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April 24, 1995
. Vreme News Digest Agency No 186

Profile: Ivan Stambolic, Citizen

by Dejan Anastasijevic

Date and place of birth: 5 November 1936, the village of Brezova near Ivanjica, Central Serbia

Education: Primary schools in Ivanjica and Titovo Uzice (now Uzice), Secondary Industrial School in Rakovica, Belgrade School of Law.

Professional posts: Skilled worker - lathe operator at the Motor Industry in Rakovica, in the Tool Factory and the firm "Cer" in Cacak; director of the associated firm "Tehnogas" in Belgrade; President of the Belgrade Chamber of the Economy; President of the Serbian Presidency; Director of JUBMES (Yugoslav Bank for International Economic Cooperation).

Political posts: Communist Party member since 18. Moving quietly through various institutions, he covered the road from youth activist in Cacak via the City Committee of the League of Communists of Belgrade (president from 1982-84) to the Central Committee (president 1984-86); Serbian Prime Minister, President of the Serbian Presidency (from 1986-87)). Decorated with the Medal of Work and the Medal of Brotherhood and Unity with Gold Wreath. After the historic 8th session of the League of Communists of Serbia, followed by an unheard of campaign at the time, organized by his close associate Slobodan Milosevic, he was relieved from the post of President of the Presidency in December 1987. In February 1988 he was dismissed from the Presidency (according to the official version he resigned "because he was taking up a new post with JUBMES"). In June the same year, he lost his remaining political post, he was excluded from the Central Committee of the League of Communists of Serbia, along with Bogdan Bogdanovic, Dragisa Pavlovic and several others.

Since then: "Ever since 'that September' we get together on the 23 of the month. Some joke that we are true Serbs because we celebrate our defeat. And we answer, remembering Sartre, that there is a thin line between victory and defeat."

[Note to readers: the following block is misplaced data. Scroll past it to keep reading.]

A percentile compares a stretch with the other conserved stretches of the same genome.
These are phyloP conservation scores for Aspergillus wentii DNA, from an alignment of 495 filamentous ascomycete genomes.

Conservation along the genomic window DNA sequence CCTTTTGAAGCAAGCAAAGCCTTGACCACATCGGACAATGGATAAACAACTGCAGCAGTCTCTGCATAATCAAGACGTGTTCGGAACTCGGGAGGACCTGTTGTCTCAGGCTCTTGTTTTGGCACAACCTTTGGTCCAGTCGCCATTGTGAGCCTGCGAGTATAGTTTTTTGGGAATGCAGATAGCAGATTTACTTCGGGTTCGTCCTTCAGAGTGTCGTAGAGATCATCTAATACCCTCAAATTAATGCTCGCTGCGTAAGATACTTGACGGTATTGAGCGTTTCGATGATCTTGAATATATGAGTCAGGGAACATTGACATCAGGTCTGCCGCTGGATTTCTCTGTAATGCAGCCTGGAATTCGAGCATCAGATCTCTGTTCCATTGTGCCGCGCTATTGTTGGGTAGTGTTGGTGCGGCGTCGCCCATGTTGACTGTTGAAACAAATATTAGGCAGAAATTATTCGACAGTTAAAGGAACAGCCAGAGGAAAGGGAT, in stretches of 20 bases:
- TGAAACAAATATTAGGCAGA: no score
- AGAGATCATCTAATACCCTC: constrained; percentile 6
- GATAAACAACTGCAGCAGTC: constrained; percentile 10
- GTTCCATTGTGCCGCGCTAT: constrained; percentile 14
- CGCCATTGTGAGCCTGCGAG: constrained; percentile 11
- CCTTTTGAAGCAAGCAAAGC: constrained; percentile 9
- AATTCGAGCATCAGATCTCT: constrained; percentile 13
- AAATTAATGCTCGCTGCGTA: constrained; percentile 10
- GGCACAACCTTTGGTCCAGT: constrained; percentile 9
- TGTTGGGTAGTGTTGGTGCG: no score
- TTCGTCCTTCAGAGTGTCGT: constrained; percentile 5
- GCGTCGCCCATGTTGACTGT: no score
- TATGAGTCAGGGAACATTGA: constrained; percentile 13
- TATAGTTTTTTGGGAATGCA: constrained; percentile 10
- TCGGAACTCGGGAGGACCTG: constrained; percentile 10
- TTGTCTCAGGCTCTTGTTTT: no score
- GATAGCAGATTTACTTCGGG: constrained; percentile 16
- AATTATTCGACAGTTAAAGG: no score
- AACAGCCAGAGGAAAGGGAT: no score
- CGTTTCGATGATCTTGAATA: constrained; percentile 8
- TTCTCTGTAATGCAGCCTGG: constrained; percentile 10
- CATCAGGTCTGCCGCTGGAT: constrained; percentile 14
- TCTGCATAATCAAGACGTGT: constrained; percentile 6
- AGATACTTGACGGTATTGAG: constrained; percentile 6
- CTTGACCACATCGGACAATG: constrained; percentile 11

What was he like when in power: In many ways the typical official of the late Titoist era: a good administrator, but in principle, inert and without a clear political vision.

How did he take the defeat: Quietly and with dignity. He worked in a bank and avoided public exposure. In June 1992, during the students' protest, he visited the students of the Faculty of Philosophy, but refused to hold a speech. In his only political appearance (an interview to the paper "Student" of the same period) he condemned war and nationalism in principle. He didn't wish to answer questions about Milosevic.

Why the silence: "Nothing made sense anymore. During the past period that which had been wished was achieved. If I had said anything at the time, no one would have heard me. Nobody wished to listen to me.

Why in Sarajevo all of a sudden: He arrived with members of the "To Live in Sarajevo" group, in a "private visit to old friends".

What did he say about the Serbs and Serbia there: "What I said about the Serbs in Serbia will get to Belgrade. I feel that the time for this will arrive soon. But you must understand: all that has matured in me, which has settled, and which wants to get out, must get out in Belgrade."

What did he say of Milosevic: "I don't trust Milosevic on anything. No. I'll speak of him, honestly and courageously, when I decide to do so."

When will this be: " A lot of time will pass until there is honesty and courage."

Does he feel guilty about anything: "Yes, I felt guilty for having introduced Milosevic to all this, until the first elections in Serbia and when the results showed that the people were with him 104%".

However: "I am sure of one thing: not with my first or last step did I help raise this terrible cloud which has been obscuring all horizons for several years. This is a small consolation - barely enough to satisfy one's conscience."

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